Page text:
I wish I could come up with something a fraction as eloquent as my colleagues to pay tribute to the creative genius of this endlessly fascinating figure, but my recent essay on the War Requiem will have to do the honors:

Ruin and Renewal: Britten’s War Requiem

“I was completely absorbed in this piece, as really never before, but with considerable agony in finding the adequate notes for such a subject (and such words!), and dread discovering that I’ve not succeeded.” So Benjamin Britten confided to a friend not long before the War Requiem‘s premiere in May 1962.

Britten’s agony produced not only one of the landmark compositions of his career but a testimony to the power of art to confront humanity’s failings and at the same time to offer hope. As for the dread of not succeeding, the War Requiem stands out as a rare instance in 20th-century music of a new work that was greeted with overwhelming approval by critics and audiences alike.

“The composer’s duty, as a member of society,” declared Britten in his famous speech accepting the Aspen Award in 1964, “[is] to speak to or for his fellow human beings.” From first note to last, the War Requiem holds true to this conviction of the role of music in society. The ethical perspective of the lifelong pacifist who had been a conscientious objector in the Second World War converges with the remarkable gifts that made Britten one of the supreme musical dramatists of the past century and a master of large-form architecture.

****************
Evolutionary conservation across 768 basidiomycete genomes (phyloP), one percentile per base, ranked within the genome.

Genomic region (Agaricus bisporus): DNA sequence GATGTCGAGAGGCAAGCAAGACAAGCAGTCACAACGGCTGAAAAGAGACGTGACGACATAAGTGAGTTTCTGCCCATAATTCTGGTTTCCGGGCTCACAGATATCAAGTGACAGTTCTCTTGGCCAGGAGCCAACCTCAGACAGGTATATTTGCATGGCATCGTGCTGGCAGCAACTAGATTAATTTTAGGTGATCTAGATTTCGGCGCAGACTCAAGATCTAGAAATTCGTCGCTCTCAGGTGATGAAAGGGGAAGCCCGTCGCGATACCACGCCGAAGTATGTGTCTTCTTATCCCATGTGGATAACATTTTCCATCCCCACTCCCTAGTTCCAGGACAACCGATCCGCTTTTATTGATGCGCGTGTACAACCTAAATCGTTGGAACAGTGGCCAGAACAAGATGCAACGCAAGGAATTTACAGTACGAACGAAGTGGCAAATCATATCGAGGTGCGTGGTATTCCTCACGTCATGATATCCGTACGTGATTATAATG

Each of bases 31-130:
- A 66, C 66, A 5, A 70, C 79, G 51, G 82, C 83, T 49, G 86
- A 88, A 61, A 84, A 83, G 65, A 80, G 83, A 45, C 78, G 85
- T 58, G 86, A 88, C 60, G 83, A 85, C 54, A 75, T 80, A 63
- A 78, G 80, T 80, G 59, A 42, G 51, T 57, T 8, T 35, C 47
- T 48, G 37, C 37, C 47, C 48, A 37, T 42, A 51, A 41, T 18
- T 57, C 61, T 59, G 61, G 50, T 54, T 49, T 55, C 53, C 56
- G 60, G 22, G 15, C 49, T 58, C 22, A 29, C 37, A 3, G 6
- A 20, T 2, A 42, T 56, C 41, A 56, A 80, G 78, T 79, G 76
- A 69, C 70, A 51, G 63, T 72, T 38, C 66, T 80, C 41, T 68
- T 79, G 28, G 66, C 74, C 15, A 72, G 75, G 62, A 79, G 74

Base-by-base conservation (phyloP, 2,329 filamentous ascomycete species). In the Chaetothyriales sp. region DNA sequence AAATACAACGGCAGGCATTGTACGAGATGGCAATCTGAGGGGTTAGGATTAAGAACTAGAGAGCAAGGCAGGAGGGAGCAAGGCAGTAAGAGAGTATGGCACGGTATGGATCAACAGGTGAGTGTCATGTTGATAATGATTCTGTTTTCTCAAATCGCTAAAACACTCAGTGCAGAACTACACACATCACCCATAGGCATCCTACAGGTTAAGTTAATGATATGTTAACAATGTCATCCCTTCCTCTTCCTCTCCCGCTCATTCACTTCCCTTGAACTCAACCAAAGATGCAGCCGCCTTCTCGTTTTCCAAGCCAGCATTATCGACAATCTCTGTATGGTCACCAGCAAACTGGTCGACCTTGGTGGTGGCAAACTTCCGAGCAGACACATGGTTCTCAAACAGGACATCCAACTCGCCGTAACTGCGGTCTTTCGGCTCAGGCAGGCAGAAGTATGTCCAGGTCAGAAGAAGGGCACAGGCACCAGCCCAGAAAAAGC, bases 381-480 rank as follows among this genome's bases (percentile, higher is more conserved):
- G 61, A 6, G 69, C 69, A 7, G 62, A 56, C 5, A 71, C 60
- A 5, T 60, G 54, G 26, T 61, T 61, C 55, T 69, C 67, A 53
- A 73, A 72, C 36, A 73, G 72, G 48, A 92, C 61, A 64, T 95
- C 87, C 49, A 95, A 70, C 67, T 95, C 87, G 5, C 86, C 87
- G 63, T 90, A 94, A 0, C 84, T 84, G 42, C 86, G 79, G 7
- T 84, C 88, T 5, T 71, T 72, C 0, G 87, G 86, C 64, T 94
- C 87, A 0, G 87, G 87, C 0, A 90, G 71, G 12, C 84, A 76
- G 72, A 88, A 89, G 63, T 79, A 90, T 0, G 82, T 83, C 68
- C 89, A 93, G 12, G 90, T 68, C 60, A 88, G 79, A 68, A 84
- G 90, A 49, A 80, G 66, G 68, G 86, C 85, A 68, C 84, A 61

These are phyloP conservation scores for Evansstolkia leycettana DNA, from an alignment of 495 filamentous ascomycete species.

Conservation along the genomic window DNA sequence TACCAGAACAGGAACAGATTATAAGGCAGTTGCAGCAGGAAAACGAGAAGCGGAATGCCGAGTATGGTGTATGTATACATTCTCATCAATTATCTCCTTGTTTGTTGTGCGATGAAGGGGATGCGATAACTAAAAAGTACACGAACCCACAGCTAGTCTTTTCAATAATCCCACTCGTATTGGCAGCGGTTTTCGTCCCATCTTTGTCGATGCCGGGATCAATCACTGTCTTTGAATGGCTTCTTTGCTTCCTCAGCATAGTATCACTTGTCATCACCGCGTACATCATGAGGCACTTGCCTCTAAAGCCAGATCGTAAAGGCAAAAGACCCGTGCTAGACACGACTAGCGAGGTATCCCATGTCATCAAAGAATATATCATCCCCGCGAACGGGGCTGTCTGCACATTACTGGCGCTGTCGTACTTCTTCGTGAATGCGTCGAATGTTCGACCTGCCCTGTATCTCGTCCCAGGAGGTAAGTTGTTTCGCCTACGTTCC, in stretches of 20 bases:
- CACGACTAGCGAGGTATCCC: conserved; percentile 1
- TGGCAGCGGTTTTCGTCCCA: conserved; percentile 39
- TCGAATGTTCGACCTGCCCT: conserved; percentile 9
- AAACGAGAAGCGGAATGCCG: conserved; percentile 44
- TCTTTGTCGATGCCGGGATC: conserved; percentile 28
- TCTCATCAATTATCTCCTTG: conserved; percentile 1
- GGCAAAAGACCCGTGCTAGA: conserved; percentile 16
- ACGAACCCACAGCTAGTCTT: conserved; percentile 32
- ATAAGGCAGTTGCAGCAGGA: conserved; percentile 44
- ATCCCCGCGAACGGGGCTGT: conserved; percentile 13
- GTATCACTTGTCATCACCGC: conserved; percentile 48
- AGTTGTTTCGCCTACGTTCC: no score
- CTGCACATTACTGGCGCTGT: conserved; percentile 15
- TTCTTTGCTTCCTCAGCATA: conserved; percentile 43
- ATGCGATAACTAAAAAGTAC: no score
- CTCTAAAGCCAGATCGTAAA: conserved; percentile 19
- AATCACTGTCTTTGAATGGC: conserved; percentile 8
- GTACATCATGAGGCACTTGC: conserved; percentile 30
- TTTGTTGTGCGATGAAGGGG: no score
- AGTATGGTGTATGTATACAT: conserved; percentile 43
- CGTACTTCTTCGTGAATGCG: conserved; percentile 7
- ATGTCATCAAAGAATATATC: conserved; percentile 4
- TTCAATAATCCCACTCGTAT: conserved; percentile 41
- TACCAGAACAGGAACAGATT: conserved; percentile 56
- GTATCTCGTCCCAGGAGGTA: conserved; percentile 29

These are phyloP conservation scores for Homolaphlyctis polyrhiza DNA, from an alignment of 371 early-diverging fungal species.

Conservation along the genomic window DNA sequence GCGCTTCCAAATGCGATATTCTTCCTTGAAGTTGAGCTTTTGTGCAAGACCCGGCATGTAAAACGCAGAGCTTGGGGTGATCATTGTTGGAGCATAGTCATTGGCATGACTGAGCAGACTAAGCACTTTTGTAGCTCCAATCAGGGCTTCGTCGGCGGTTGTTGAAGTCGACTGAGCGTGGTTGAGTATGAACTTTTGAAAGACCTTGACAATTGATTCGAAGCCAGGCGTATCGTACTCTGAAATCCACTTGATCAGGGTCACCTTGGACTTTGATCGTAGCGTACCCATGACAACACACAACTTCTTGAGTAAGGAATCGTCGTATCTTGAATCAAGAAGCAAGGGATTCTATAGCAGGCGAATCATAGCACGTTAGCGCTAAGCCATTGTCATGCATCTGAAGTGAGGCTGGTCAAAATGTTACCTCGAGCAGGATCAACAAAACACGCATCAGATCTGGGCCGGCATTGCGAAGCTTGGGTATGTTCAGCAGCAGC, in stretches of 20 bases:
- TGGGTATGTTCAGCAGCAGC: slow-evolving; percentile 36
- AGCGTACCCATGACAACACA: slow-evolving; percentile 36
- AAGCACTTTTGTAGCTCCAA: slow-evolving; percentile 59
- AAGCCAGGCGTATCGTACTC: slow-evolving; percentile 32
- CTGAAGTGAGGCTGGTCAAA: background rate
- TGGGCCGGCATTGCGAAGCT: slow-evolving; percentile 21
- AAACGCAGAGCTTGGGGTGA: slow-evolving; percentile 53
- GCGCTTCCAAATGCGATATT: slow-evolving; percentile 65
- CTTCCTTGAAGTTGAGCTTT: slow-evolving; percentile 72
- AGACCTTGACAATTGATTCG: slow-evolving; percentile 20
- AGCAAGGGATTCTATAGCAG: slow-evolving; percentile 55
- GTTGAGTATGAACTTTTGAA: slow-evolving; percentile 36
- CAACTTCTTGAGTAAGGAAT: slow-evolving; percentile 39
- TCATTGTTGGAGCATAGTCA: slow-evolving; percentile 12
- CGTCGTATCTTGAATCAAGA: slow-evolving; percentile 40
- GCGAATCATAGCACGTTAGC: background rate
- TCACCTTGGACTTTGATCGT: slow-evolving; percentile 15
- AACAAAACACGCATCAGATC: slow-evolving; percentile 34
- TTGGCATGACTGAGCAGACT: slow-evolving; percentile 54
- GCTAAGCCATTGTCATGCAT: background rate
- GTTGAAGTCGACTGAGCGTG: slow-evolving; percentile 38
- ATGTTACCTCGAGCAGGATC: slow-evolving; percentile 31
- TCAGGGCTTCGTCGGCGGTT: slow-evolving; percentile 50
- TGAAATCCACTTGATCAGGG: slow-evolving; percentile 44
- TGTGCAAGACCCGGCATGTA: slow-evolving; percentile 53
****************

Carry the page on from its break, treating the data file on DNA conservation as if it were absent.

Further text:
At the same time, the imperative to communicate by no means requires adhering to safe, comfortable formulas. In taking up one of the most tradition-laden texts of Western music, the Latin Mass for the Dead, Britten challenges and reinvigorates the very meaning of this ritual.

After the Second World War, the composer had actually considered Requiem-like works to commemorate the victims of the atomic bombings of Japan and, later, the assassination of Gandhi, but these plans never crystallized. Earlier, in 1940, he had written a purely instrumental Sinfonia da Requiem, but that work exists in a category all its own. The commission to supply a new score as part of the upcoming consecration of the newly rebuilt Coventry Cathedral provided Britten with the stimulus he needed at last to embark on a large-scale choral-symphonic composition.

Winston Churchill visits Coventry Cathedral in ruins after the bombing of 14/15 November 1940

Winston Churchill visits Coventry Cathedral in ruins after the bombing of 14/15 November 1940

Carpenter suggests that the composer’s sadness over the recent suicide of a former friend who had survived the war but struggled with depression may have also occasioned the need to compose the War Requiem as a more private response to tragedy. This may explain Britten’s puzzling statement: “That’s what the War Requiem is about; it is reparation.” In his recently published Benjamin Britten: A Life for Music, the biographer and journalist Neil Powell notes that “a work which had originated as a very public commission was increasingly concerned with a very private subtext.”